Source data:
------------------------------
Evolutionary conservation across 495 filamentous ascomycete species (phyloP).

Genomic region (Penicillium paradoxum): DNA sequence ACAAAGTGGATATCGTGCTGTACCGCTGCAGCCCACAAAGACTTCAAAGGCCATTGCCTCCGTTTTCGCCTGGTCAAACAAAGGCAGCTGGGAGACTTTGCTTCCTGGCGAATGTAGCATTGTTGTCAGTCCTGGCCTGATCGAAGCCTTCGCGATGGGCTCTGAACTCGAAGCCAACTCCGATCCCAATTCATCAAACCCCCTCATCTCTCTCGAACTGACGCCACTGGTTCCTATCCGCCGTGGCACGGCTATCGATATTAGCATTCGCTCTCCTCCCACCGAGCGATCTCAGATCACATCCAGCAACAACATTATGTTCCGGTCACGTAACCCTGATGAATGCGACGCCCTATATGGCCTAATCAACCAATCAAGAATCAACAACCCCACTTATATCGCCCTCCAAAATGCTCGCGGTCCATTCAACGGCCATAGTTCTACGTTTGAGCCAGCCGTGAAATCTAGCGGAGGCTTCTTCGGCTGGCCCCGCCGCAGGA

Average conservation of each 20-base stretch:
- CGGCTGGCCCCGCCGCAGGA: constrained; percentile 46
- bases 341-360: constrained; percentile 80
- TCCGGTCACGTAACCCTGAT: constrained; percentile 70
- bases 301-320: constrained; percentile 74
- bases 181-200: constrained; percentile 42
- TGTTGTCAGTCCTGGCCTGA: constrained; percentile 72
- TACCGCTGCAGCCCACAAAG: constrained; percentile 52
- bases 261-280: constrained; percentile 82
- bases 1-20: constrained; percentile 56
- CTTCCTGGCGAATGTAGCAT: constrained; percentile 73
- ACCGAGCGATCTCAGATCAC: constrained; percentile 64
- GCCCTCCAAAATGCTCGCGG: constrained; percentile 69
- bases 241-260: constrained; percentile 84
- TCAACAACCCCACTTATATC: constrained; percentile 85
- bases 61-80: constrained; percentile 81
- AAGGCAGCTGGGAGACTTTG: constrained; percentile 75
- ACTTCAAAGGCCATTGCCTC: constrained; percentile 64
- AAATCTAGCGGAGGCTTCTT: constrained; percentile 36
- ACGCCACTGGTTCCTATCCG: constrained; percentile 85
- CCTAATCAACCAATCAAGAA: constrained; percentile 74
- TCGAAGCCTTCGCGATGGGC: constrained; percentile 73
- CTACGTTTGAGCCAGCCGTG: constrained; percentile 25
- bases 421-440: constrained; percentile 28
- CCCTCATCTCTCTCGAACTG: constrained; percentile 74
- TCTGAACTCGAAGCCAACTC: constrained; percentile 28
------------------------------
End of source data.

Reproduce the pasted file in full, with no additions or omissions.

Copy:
Evolutionary conservation across 495 filamentous ascomycete species (phyloP).

Genomic region (Penicillium paradoxum): DNA sequence ACAAAGTGGATATCGTGCTGTACCGCTGCAGCCCACAAAGACTTCAAAGGCCATTGCCTCCGTTTTCGCCTGGTCAAACAAAGGCAGCTGGGAGACTTTGCTTCCTGGCGAATGTAGCATTGTTGTCAGTCCTGGCCTGATCGAAGCCTTCGCGATGGGCTCTGAACTCGAAGCCAACTCCGATCCCAATTCATCAAACCCCCTCATCTCTCTCGAACTGACGCCACTGGTTCCTATCCGCCGTGGCACGGCTATCGATATTAGCATTCGCTCTCCTCCCACCGAGCGATCTCAGATCACATCCAGCAACAACATTATGTTCCGGTCACGTAACCCTGATGAATGCGACGCCCTATATGGCCTAATCAACCAATCAAGAATCAACAACCCCACTTATATCGCCCTCCAAAATGCTCGCGGTCCATTCAACGGCCATAGTTCTACGTTTGAGCCAGCCGTGAAATCTAGCGGAGGCTTCTTCGGCTGGCCCCGCCGCAGGA

Average conservation of each 20-base stretch:
- CGGCTGGCCCCGCCGCAGGA: constrained; percentile 46
- bases 341-360: constrained; percentile 80
- TCCGGTCACGTAACCCTGAT: constrained; percentile 70
- bases 301-320: constrained; percentile 74
- bases 181-200: constrained; percentile 42
- TGTTGTCAGTCCTGGCCTGA: constrained; percentile 72
- TACCGCTGCAGCCCACAAAG: constrained; percentile 52
- bases 261-280: constrained; percentile 82
- bases 1-20: constrained; percentile 56
- CTTCCTGGCGAATGTAGCAT: constrained; percentile 73
- ACCGAGCGATCTCAGATCAC: constrained; percentile 64
- GCCCTCCAAAATGCTCGCGG: constrained; percentile 69
- bases 241-260: constrained; percentile 84
- TCAACAACCCCACTTATATC: constrained; percentile 85
- bases 61-80: constrained; percentile 81
- AAGGCAGCTGGGAGACTTTG: constrained; percentile 75
- ACTTCAAAGGCCATTGCCTC: constrained; percentile 64
- AAATCTAGCGGAGGCTTCTT: constrained; percentile 36
- ACGCCACTGGTTCCTATCCG: constrained; percentile 85
- CCTAATCAACCAATCAAGAA: constrained; percentile 74
- TCGAAGCCTTCGCGATGGGC: constrained; percentile 73
- CTACGTTTGAGCCAGCCGTG: constrained; percentile 25
- bases 421-440: constrained; percentile 28
- CCCTCATCTCTCTCGAACTG: constrained; percentile 74
- TCTGAACTCGAAGCCAACTC: constrained; percentile 28